This learning did not appear to happen in Sarawak. The opening Plenary of the Congress saw Save Sarawak’s Rivers Network (SAVE Rivers) Chairman Peter Kallang stand up uninvited and address the 500 delegates. He opened with ‘We are against the dams’ – and was allowed to speak and get across his points. Following the Plenary around 300 peaceful protestors stood outside the conference centre to get their point across. For me this is where the confusion started. I was handed leaflets about Government corruption, no schools, rights and local opposition – I walked away with a mixture of issues with no real understanding of the actual message – and then I turned to the newspapers. I saw 18 articles, but there were many more. There was a mixture of pro-government messages, anti-dam perspectives, and a spokesmen for 22 communities saying ‘We are not against the dams…’.
I saw this as a missed opportunity. I was confused by the points civil society was trying to get across, and the impact of the dams on environment and on ecosystem services was not evident at all. The social issues were clearly evident – and quite rightly, but the populations involved were small, and there are clear strategies available and compensation approaches for how to deal with these issues. For sure they are difficult, but there is global learning out there, and a lot of experience. The Asian Development Bank provided an excellent session on this at the Congress. So why had Sarawak got this so wrong?
I am not sure I can really answer this question – but looking across the Congress a few things became clearer. Growth and the push for development are clearly writing the hydropower agenda, but there is a gap in learning from past experience when it comes to hydropower development. As I mentioned earlier, dams and large scale infrastructure provide jobs, are convenient political keystones, and bring with them a sense of national pride and development. Sometimes the pace of this doesn’t allow for certain checkpoints to ensure best practice is being followed and innovation, beyond dam design, is being brought to the project design table. Over the Congress it became clear that Sarawak Energy was realising this too – admitting they did make mistakes and do need to learn from best practice for the next dam in the energy supply pipeline. I just hope investors, civil society, international organisations, and the International Hydropower Association can provide the knowledge and capacity development in time. Dam builders and operators and civil society clearly need to work closer together to jointly solve both the social and environmental challenges.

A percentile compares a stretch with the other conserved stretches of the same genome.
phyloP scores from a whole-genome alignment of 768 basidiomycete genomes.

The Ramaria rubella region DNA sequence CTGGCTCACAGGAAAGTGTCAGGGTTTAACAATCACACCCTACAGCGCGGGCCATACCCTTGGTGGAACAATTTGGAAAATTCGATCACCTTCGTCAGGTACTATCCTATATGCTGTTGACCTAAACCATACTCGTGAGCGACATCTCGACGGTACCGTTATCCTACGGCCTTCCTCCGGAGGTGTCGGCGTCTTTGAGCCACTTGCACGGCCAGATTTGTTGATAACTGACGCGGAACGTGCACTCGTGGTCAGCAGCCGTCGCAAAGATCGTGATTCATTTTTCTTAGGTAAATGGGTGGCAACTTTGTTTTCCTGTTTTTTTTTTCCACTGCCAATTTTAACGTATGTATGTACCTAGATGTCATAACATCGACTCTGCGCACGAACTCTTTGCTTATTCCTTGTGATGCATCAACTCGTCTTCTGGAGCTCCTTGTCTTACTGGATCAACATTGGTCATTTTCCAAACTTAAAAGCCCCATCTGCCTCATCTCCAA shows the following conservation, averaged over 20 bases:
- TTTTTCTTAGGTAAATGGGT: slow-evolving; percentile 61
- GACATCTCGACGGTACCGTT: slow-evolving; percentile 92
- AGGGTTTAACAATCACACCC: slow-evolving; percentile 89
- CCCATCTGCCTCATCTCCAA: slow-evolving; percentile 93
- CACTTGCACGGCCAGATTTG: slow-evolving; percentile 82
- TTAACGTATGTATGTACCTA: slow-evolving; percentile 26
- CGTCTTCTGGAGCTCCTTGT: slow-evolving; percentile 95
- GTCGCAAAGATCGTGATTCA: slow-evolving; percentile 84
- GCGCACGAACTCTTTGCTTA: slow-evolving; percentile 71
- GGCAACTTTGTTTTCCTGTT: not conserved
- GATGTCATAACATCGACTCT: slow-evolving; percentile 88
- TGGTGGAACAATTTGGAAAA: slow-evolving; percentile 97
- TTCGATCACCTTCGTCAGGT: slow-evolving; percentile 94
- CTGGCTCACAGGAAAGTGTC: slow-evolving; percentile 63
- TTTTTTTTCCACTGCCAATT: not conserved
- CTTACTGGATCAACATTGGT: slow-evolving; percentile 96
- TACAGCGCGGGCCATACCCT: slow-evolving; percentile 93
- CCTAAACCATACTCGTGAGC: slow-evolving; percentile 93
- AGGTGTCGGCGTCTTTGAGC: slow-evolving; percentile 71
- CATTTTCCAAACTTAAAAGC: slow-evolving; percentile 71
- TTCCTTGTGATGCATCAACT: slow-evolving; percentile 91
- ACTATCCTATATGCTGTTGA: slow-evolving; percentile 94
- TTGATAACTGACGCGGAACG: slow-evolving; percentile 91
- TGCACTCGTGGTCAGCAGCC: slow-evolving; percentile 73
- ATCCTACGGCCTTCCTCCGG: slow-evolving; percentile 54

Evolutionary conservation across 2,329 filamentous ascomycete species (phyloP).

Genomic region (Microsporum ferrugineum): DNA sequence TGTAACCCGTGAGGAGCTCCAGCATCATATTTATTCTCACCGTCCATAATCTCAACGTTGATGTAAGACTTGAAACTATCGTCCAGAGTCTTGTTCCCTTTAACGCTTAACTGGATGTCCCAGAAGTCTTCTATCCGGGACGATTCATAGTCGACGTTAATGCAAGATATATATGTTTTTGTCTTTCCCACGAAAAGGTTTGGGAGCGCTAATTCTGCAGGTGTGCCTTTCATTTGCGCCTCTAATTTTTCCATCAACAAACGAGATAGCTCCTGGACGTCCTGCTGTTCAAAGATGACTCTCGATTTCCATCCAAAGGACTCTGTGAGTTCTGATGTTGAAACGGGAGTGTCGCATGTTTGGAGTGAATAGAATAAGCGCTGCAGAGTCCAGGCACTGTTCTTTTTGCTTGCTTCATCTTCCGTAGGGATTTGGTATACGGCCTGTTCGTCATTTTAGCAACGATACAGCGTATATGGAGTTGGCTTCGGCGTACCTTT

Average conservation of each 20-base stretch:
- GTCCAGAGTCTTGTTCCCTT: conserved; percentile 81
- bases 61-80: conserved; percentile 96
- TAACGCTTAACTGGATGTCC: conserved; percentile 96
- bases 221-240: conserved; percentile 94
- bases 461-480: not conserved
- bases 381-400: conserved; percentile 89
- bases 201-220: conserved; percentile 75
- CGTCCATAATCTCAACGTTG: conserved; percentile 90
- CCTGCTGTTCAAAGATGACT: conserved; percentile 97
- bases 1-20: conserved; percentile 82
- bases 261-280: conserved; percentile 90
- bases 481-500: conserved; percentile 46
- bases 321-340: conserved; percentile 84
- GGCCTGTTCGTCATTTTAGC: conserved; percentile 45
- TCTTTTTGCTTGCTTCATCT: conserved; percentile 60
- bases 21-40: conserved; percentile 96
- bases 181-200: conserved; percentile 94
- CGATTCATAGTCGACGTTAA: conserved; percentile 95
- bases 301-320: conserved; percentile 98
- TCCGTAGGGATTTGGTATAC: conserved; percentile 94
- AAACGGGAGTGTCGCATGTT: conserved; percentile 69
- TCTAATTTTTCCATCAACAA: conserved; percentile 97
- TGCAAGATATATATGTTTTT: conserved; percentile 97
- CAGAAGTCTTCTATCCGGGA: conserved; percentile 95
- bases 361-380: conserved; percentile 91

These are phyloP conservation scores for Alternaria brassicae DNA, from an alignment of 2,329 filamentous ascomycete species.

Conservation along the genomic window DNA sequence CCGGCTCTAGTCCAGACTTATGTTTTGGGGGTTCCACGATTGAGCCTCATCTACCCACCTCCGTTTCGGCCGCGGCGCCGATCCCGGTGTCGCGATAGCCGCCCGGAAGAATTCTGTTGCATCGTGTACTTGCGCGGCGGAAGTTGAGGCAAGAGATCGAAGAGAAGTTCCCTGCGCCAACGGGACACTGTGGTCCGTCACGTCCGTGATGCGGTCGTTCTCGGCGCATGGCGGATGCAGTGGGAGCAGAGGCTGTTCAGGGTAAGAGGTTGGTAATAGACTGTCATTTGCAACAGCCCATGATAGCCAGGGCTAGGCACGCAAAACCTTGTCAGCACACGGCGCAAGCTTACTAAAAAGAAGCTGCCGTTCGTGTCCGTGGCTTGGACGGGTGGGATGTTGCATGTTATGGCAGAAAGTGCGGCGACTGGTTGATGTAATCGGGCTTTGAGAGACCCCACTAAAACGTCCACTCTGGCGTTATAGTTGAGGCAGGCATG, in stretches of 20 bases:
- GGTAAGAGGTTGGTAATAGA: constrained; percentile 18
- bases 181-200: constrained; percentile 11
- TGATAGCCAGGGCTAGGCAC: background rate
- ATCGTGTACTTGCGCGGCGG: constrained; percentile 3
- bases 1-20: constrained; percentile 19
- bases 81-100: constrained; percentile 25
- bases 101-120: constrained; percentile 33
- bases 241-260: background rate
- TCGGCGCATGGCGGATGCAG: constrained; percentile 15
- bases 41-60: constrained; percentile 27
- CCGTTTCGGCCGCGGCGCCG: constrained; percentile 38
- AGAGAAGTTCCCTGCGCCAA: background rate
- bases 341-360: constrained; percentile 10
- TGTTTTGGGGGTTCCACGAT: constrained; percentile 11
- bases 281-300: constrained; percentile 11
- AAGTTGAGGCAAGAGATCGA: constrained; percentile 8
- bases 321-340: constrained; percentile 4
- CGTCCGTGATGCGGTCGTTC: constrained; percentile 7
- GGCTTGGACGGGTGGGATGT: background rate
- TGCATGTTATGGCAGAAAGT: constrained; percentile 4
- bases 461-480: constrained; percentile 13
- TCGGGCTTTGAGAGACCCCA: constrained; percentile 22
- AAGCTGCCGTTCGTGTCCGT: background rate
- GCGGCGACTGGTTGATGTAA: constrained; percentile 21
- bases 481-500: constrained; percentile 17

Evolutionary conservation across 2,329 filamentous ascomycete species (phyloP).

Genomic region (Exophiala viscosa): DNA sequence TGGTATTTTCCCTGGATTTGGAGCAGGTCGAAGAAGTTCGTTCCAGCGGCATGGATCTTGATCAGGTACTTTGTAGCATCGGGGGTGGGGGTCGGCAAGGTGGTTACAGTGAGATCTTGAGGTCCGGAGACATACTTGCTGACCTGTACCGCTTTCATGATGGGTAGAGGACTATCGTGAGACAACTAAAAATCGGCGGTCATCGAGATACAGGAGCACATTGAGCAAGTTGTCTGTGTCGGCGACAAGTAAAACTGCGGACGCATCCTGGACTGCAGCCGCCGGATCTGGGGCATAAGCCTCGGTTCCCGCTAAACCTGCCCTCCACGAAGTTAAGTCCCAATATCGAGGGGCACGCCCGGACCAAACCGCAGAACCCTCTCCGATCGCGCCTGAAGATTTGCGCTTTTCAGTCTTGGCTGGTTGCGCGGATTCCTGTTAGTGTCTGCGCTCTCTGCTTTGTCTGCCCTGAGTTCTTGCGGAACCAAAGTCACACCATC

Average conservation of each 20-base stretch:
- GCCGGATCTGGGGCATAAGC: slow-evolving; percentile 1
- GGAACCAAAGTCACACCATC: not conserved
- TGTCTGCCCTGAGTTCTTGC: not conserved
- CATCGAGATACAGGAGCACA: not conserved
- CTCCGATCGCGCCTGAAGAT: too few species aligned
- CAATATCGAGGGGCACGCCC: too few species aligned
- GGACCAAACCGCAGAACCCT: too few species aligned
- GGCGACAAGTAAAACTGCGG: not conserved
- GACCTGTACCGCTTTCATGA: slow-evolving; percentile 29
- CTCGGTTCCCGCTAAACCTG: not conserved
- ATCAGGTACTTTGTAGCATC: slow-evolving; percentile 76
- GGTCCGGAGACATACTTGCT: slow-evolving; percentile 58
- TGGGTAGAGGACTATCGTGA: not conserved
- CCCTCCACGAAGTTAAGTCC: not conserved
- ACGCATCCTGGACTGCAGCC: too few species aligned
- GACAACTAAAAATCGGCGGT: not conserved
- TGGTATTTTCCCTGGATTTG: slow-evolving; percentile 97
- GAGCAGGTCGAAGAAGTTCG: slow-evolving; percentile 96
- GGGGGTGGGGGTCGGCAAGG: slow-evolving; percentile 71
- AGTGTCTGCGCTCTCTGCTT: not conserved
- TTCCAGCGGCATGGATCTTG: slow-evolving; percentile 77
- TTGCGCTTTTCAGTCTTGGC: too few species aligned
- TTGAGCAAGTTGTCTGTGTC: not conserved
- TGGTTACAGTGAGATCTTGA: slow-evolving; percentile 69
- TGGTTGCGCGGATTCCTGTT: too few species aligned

One thing I also realised on my way home was that I did not really know the energy portfolio of Switzerland where I live. In the early 1970s Switzerland was fuelled almost 90% by hydropower. This is now around 56% due to nuclear power taking over some of the growing energy demand in the last 30 years: 556, yes, that’s right, 556 hydropower plants across Switzerland provide over half our daily energy needs. It’s worthwhile remembering this when we decide to criticise others for looking at low carbon development options.